The growth of crypto currencies, like Bitcoin and the private, untraceable Monero, contribute to ransomware’s spread because they provide a secure exchange and payment medium that often can’t be tracked.




An obvious target is any organization with deep pockets or those affiliated with a well-resourced entity.

Educational institutions and entities backed by private, government, and public funds form an easy and obvious target for cyber actors. Financial institutions, automobile manufacturers, engineering, and chemical firms as well as organizations that deliver key services like water and electricity also rank high on attackers’ lists.

Victim organizations are susceptible to criminal leverage, such as valuable customer data, which on disclosure would result in serious financial consequences. For example, victim organizations are more likely to pay if they must adhere to the European Union’s GDPR or China’s new personal data privacy law because they would incur steep fines upon violation. Class-action lawsuits against companies that lose control of customer data introduces another hacker incentive.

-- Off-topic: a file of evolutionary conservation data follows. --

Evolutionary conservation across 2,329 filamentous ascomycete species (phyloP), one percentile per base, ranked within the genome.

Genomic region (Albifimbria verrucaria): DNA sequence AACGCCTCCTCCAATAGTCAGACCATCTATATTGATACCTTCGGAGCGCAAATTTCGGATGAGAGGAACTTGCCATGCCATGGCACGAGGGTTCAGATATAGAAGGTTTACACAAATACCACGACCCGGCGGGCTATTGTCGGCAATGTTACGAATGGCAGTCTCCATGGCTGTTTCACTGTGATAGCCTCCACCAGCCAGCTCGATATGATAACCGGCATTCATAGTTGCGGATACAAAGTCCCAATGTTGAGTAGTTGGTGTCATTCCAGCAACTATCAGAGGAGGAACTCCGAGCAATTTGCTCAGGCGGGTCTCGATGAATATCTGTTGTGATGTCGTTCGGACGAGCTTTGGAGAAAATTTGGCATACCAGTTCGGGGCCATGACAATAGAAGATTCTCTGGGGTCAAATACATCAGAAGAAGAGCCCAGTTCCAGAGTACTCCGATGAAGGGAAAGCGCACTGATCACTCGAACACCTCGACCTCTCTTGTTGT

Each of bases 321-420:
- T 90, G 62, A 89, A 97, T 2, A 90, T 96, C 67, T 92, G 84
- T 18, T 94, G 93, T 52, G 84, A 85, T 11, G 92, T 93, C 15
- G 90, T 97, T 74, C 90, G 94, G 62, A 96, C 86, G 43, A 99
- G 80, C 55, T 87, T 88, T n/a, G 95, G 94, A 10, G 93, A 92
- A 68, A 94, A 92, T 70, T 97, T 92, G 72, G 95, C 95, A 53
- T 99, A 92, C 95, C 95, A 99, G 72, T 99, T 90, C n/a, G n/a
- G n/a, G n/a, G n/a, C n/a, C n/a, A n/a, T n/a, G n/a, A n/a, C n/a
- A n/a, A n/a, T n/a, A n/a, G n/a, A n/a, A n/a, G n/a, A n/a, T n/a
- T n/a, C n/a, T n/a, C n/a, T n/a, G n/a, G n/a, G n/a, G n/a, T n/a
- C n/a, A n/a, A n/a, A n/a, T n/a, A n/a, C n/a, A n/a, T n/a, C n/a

Cyber criminals also seek out victims who are technically vulnerable. Ransomware groups are an increased threat to organizations with:









There are several approaches to deter cyber criminals. The gold standard is a well-designed and implemented security framework, both at the enterprise as well as at the larger eco-system level.

These frameworks should borrow best practices from NIST, ISO, and CIS standards. For example, the NIST framework has five elements: identify, protect, detect, respond, and recover.

01. Enterprise-level security measures